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Immigration activists file lawsuit saying they were targeted by US government

The Guardian logo The Guardian 11/14/2018 Amanda Holpuch in New York
a person holding a sign: Protesters call for the release of two activists with Migrant Justice and a detained migrant worker in Boston, Massachusetts, on 27 March 2017. © EPA Protesters call for the release of two activists with Migrant Justice and a detained migrant worker in Boston, Massachusetts, on 27 March 2017.

Activists in Vermont planned to file a lawsuit on Wednesday, alleging they were targeted by federal immigration authorities in a multi-year operation that included the use of a civilian informant and retaliatory arrests.

Related: US toughens border as first members of migrant caravan reach Tijuana

Members of Migrant Justice, an activist group, claim they were targeted by the Department of Homeland Security (DHS) as part of a large-scale campaign to suppress immigration activism in the US.

“It’s had a severe and drastic impact on our ability to carry out our mission, which is to bring immigrant farm workers together to defend and advance their human rights,” Will Lambek, an organizer at Migrant Justice, told the Guardian.

Migrant Justice members are named as plaintiffs in the lawsuit, which includes the American Civil Liberties Union (ACLU) of Vermont, the Center for Constitutional Rights, the National Center for Law and Economic Justice and the National Immigration Law Center. The private law firm Gibson, Dunn and Crutcher is also representing the plaintiffs.

The rights groups planned to rally on Wednesday afternoon before delivering the lawsuit to federal district court in Burlington, Vermont.

At least nine Migrant Justice members allege they were targeted, arrested and detained in retaliation for their activism. The suit will also provide details on how a civilian informant allegedly infiltrated the group.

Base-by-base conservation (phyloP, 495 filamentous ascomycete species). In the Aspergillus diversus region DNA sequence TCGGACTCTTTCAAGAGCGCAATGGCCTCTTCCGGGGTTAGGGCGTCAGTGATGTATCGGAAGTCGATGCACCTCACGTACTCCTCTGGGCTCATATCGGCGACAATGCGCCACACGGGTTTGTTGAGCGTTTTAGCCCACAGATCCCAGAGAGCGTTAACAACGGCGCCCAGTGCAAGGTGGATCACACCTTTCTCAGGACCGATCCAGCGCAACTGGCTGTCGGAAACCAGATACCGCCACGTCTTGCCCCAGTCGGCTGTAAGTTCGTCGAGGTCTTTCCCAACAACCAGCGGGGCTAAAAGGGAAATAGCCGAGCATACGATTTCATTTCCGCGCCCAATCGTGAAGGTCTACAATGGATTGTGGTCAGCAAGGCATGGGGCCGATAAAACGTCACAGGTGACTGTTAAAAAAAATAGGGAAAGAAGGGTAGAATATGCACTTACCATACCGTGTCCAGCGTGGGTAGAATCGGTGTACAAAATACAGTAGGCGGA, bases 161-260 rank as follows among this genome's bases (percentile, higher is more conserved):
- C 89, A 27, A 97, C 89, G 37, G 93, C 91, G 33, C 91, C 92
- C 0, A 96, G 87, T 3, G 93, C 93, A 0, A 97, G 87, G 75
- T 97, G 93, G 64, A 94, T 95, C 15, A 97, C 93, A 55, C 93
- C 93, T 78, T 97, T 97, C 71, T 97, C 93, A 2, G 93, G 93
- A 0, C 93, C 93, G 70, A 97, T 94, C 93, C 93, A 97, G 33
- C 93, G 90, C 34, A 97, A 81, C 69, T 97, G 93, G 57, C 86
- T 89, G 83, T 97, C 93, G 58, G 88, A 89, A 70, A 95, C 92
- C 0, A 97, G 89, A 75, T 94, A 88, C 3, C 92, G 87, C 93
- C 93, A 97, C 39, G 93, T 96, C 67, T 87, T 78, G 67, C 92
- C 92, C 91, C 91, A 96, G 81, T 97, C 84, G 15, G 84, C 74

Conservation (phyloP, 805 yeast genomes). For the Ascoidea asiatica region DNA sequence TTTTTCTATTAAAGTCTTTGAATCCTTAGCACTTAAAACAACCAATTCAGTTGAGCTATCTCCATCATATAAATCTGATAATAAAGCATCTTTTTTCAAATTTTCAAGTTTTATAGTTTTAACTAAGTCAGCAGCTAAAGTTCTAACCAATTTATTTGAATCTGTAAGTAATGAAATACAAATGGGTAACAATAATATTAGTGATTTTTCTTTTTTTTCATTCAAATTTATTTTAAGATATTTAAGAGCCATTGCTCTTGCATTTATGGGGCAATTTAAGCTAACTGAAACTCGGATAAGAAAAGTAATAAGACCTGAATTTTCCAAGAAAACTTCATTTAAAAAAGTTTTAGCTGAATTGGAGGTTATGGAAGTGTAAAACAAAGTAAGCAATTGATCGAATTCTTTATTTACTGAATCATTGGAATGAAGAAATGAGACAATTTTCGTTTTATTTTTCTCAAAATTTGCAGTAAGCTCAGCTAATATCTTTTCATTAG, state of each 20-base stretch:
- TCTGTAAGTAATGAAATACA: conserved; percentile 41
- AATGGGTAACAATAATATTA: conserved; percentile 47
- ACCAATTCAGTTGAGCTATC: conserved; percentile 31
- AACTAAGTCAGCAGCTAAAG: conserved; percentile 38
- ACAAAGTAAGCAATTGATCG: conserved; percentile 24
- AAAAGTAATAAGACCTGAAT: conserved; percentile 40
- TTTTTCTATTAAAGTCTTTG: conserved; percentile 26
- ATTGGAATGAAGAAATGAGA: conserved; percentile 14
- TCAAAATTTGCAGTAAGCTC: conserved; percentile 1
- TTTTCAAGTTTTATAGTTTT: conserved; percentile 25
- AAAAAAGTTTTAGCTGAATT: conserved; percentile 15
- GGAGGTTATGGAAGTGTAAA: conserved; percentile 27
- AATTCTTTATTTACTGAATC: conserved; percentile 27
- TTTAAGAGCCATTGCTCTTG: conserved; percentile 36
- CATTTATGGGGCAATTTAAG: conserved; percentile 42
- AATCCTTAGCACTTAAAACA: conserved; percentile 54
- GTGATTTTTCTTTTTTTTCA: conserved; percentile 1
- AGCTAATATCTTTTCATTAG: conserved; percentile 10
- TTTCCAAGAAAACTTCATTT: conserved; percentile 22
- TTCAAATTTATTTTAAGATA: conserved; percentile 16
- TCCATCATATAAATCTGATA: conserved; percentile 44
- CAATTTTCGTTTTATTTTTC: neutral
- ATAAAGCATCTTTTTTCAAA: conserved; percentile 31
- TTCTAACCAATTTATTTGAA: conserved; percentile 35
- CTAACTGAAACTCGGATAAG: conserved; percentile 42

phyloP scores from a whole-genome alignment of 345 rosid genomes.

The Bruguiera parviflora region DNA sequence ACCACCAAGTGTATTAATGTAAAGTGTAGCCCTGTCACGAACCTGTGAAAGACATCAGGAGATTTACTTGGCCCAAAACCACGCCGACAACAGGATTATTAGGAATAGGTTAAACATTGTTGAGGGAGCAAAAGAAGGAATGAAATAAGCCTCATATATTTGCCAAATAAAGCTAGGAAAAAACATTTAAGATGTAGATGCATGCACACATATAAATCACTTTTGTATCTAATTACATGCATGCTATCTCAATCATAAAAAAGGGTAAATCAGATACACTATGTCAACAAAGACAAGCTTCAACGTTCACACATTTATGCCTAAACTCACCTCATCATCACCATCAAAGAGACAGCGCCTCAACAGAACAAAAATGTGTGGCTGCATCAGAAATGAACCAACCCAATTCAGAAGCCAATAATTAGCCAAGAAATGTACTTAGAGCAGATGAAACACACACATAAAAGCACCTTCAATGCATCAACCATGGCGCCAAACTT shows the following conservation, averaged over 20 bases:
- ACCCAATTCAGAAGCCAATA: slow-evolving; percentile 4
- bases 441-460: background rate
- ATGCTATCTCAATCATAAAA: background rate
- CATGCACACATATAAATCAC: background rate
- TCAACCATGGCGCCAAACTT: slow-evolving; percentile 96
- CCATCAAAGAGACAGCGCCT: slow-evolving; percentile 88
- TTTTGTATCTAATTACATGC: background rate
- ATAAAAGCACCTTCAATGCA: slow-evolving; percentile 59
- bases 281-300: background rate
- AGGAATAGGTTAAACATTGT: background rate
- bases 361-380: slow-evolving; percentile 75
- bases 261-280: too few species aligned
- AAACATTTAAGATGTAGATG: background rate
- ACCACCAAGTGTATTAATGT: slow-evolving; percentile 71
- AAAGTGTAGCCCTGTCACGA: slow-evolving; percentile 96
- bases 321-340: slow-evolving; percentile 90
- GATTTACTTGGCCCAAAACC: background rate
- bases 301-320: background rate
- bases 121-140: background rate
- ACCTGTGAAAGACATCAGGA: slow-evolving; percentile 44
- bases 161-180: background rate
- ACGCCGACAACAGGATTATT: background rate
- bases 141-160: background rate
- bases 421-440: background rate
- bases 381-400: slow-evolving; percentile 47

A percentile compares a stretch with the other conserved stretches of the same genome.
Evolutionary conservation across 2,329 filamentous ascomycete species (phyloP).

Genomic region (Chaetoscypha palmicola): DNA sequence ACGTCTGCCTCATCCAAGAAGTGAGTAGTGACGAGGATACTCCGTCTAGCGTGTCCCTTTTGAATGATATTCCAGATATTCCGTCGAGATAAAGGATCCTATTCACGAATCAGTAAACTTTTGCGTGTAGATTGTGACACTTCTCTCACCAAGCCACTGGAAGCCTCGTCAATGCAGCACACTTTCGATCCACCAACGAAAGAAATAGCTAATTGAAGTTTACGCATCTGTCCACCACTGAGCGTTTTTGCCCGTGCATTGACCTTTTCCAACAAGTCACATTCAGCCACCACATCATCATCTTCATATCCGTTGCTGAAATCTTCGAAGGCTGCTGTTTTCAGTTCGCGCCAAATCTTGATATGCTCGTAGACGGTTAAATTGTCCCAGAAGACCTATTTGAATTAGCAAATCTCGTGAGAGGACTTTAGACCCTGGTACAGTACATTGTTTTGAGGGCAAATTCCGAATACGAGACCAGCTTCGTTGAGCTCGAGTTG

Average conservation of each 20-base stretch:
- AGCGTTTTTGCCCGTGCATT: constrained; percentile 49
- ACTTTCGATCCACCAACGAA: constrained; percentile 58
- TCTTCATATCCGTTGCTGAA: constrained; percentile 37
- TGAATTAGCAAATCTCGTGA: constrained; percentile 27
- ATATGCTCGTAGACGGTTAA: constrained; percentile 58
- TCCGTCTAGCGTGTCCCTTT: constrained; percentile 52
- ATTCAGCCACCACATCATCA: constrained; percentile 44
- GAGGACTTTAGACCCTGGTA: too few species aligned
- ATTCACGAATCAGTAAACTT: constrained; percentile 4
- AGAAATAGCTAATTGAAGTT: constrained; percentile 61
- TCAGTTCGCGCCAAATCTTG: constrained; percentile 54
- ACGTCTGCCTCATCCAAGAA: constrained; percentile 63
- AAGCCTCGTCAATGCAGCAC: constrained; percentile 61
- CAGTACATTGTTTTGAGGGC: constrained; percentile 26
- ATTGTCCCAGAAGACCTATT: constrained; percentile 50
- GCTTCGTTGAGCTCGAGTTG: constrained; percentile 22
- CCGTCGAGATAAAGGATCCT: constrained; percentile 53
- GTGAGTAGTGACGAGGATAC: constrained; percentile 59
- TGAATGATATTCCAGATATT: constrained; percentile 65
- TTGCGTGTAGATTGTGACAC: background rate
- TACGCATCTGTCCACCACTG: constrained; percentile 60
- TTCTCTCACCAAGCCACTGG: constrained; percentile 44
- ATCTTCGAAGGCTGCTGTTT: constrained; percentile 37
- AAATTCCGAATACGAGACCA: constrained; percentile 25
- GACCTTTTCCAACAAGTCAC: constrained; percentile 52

Lambek said the group learned the informant was working with the DHS agency Immigration and Customs Enforcement (Ice) after seeing repeated references to a “concerned citizen” in Ice arrest reports of Migrant Justice members.

He said: “It came to our attention, through a third party who had been brought into the confidences of this informant, that the person was in fact working with Ice and in frequent communication with her handler at Ice regarding Migrant Justice’s activities and its membership.”

Lambek said the retaliation campaign began in 2013, after the group helped pass a law that allowed Vermont residents to get driving privileges even if they were undocumented.

The suit is also set to target the Vermont department of motor vehicles (DMV), which the groups claim helped federal immigration authorities target activists by sending information from applications to the driving program to DHS.

Cooperation between the Vermont DMV and Ice was revealed in 2016 by local news site VTDigger. The DMV defended itself, saying the program was overwhelmed by applicants, many fraudulent, and it needed federal resources to help investigate questionable petitioners.

Related: The US citizens bypassing university to protect their parents from Ice

Plaintiffs said they were harassed and intimidated by Ice officials. One claimed to have been referred to as a “famous person”, because of their activism.

“We come to the US from countries with histories of political repression but we thought our freedom of speech would be protected as we stood up to defend our rights,” said José Enrique Balcazar Sanchez, a Migrant Justice leader and plaintiff in the case, in a statement.

“It is clear that Ice is trying to silence the voices of immigrants in Vermont.”

Migrant Justice claims Ice participated in a disinformation campaign against the group, claiming staff were providing the agency with information on immigrants it assisted.

The lawsuit will seek an order to stop DHS from targeting, arresting, surveilling and detailing Migrant Justice members and to stop Vermont’s DMV from sharing information with federal enforcement agencies.


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